Homework Help: Find v & a in complex plain

1. Dec 27, 2009

colgon

1. A particle moves in the (x,y) plane so that its position (x,y) as a function of time is given by:

2. z=$$\frac{i+2t}{t-i}$$

Find the magnitudes of its velocity and its accleration as functions of t by writing z in the x+iy form and so find x and y as functions of t.

3. I think

x=$$\frac{2t^{2}-1}{t^{2}+1}$$
and
y=$$\frac{3t}{t^{2}+1}$$

I am not sure if these are correct and if so how to use them to find v and a. I thought if I could find mod z using these x and y this would give me this distance then divide through by t to get v but when I try this I don't get anything I can divide through by t and be simplifyable in anyway. I know the answers should be v=$$\frac{3}{t^{2}+1}$$ as this is found using $$\frac{dz}{dt}$$ but I am asked to verify this using x and y as functions of t.

2. Dec 27, 2009

HallsofIvy

Instead of just giving your result, please show how you got it- that would relieve of us "guessing" exactly what you did! I presume that the first thing you did was multiply numerator and denominator by the complex conjugate of the denominator:
$$z=\frac{i+2t}{t-i}\frac{t+i}{t+i}= \frac{2t^2- 1+ i(3t)}{t^2+1}$$[/b]
$$= \frac{2t^2-1}{t^2+1}+ i\frac{-t}{t^2+1}$$
Yes, x and y are what you say.

To find the v and a vectors (I presume you mean velocity and acceleration- it would have been better to say so) just differentiate them.

3. Dec 27, 2009

yungman

I want to verify first: You let $$\stackrel{\rightarrow}{z}$$ be the position vector on x-y plane where $$\stackrel{\rightarrow}{z}=\frac{2t+i}{t-i}$$

Then you take $$\frac{2t+i}{t-i}.\frac{t+i}{t+i}=\frac{2t^{2}-1}{t^{2}+1}+i\frac{3t}{t^{2}+1}$$. You call $$x=\frac{2t^{2}-1}{t^{2}+1}$$ and $$y=i\frac{3t}{t^{2}+1}$$.

You don't get v by divid the position vector by t.

$$\stackrel{\rightarrow}{v}=\frac{\partial\stackrel{\rightarrow}{z}}{\partial t}=\hat{x} \frac{\partial x}{\partial t}+\hat{y}\frac{\partial y}{\partial t}$$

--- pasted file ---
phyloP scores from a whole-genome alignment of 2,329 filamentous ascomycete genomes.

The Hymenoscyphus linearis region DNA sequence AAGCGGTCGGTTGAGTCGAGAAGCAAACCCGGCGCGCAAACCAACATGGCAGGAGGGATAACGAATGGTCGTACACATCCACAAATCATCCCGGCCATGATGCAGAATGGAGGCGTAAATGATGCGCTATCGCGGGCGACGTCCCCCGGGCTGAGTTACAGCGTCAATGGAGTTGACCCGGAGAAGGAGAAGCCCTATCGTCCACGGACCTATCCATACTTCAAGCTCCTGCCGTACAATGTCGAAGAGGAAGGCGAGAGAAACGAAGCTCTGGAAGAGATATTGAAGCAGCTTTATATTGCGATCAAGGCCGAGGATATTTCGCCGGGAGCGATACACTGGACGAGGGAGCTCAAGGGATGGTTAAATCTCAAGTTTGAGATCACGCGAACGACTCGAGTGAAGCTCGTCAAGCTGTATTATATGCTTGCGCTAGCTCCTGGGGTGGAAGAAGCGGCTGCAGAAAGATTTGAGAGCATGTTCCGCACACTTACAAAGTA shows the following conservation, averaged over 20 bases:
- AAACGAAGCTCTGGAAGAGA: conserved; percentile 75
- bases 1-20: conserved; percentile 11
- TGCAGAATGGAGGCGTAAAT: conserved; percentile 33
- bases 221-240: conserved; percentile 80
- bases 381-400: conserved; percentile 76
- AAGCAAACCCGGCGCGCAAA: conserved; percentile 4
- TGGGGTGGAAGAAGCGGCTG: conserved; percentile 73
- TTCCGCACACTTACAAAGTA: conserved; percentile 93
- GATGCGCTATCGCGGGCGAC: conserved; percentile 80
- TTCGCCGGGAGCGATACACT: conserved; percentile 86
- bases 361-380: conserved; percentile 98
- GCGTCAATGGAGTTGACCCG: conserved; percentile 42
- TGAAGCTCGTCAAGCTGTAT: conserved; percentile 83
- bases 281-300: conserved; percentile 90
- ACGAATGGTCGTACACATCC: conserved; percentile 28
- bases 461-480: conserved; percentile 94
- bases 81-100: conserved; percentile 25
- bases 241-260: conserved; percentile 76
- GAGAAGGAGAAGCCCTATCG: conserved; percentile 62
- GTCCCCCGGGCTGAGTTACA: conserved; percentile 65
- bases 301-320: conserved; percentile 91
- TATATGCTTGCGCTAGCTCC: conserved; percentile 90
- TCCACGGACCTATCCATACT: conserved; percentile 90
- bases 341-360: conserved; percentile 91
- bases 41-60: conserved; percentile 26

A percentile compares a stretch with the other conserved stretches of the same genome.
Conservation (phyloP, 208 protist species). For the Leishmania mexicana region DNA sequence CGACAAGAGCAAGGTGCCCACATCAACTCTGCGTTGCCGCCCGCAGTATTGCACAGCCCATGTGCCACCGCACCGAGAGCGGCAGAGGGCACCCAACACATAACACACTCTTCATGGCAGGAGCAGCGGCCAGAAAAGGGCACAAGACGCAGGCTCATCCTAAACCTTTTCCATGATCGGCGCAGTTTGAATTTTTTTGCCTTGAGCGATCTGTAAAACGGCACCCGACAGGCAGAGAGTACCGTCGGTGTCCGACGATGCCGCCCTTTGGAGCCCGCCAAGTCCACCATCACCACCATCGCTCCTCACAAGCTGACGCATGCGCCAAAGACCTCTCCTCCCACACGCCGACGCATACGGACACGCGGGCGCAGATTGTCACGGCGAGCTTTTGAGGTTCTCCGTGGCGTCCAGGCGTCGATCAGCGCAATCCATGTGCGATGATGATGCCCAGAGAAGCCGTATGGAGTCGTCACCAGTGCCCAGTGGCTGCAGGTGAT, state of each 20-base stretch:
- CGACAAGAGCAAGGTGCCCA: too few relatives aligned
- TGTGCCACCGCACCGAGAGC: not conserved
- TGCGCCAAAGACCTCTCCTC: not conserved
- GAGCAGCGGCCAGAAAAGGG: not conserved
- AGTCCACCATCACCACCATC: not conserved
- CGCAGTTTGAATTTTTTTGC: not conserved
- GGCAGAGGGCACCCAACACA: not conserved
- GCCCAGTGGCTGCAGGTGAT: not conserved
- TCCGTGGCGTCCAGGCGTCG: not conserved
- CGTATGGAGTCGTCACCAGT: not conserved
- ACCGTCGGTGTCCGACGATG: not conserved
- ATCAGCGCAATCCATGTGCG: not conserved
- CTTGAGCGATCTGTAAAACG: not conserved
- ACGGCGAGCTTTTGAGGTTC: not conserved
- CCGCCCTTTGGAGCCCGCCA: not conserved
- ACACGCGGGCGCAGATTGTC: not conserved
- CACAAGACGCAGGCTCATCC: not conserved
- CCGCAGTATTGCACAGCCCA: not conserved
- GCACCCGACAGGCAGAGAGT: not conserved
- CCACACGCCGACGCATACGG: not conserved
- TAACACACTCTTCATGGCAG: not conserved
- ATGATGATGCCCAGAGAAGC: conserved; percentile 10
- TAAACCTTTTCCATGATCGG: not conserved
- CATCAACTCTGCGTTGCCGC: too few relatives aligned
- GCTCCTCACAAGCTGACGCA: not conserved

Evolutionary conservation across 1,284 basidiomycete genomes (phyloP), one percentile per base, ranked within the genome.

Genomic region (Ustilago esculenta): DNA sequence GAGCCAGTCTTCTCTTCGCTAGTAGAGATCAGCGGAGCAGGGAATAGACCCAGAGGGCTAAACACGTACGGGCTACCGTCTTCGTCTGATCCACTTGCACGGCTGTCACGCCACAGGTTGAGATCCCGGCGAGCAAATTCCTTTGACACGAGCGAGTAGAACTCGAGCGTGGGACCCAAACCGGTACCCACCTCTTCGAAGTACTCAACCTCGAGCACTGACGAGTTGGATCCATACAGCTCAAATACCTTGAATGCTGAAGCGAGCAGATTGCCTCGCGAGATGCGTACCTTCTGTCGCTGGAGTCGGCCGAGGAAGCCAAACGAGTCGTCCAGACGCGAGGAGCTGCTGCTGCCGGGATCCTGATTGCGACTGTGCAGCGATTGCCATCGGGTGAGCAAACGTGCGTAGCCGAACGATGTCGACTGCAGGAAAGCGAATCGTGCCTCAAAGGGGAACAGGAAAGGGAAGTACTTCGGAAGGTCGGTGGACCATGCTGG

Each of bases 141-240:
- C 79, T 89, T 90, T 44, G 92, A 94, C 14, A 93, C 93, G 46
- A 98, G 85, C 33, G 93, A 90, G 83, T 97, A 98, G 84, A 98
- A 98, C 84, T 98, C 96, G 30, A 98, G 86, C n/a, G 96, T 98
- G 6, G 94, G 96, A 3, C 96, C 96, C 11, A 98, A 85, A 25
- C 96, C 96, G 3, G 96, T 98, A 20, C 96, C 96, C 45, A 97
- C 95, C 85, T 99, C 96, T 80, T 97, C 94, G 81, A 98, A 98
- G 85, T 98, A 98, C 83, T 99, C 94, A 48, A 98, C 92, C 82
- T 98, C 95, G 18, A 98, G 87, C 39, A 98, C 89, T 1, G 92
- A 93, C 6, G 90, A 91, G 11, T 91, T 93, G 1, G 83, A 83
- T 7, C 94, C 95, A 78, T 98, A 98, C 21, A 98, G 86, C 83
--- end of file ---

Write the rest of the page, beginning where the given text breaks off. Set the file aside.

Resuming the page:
$$\stackrel{\rightarrow}{a}=\frac{\partial\stackrel{\rightarrow}{v}}{\partial t}$$

Last edited: Dec 28, 2009
4. Dec 28, 2009

colgon

Thank you for the replies. I didn't really follow them totally. I had a go with the following results. I think I am missing something here?

$$\frac{\partial x}{\partial t}=\frac{(t^{2}+1)(4t)-(2t^{2}-1)(2t)}{(t^{2}+1)^{2}}$$
$$=\frac{4t^{3}+4t-4t^{3}+2t}{(t^{2}+1)^{2}}$$
$$=\frac{6t}{(t^{2}+1)^{2}}$$

$$\frac{\partial y}{\partial t}=\frac{(t^{2}+1)(3)-(3t)(2t)}{(t^{2}+1)^{2}}$$
$$=\frac{3t^{2}+3-6t^{2}}{(t^{2}+1)^{2}}$$
$$=\frac{3-3t^{2}}{(t^{2}+1)^{2}}$$
$$=\frac{3(1-t^{2})}{(t^{2}+1)^{2}}$$

$$\frac{\partial x}{\partial t}+\frac{\partial y}{\partial t}= \frac{6t+3-3t^{2}}{(t^{2}+1)^{2}}=\frac{-3(t^{2}-2t-1)}{(t^{2}+1)^{2}}$$

5. Dec 28, 2009

yungman

What you are showing here is not a complex number and is not the same as what we did.

1) For complex number, you separate the real part and the imaginary part totally. Your denominator is a complex number, so we multiply both the numerator and denomator by the complex conjugate of the denomator to make the denominator a real number.
2) Then you apply partial derivative of the real and imaginary part separately respect to t.

In you case, the denominator is (t-i), so we multiply with (t+i)/(t+i) to get the denominator to (t^2+1).

6. Dec 28, 2009

colgon

I understand about splitting the real and Im parts.

That is where I got x and y from. x being the real part, y being the Im part.

What I don't understand is how to apply partial derivitives to obtain the correct answer??

7. Dec 28, 2009

yungman

$$\stackrel{\rightarrow}{v}=\frac{\partial\stackrel{\rightarrow}{z}}{\partial t}=\hat{x} \frac{\partial x}{\partial t}+\hat{y}\frac{\partial y}{\partial t}$$

$$\stackrel{\rightarrow}{a}=\frac{\partial\stackrel{\rightarrow}{v}}{\partial t}$$

From post #3, you get your x and y. Partial derivative is exactly like taking the derivatives, it just tell you the derivatives is only part of the total derivative.

8. Dec 30, 2009

colgon

My attempt at finding $$\frac{\partial x}{\partial t} and \frac{\partial y}{\partial t}$$ is above, is this correct?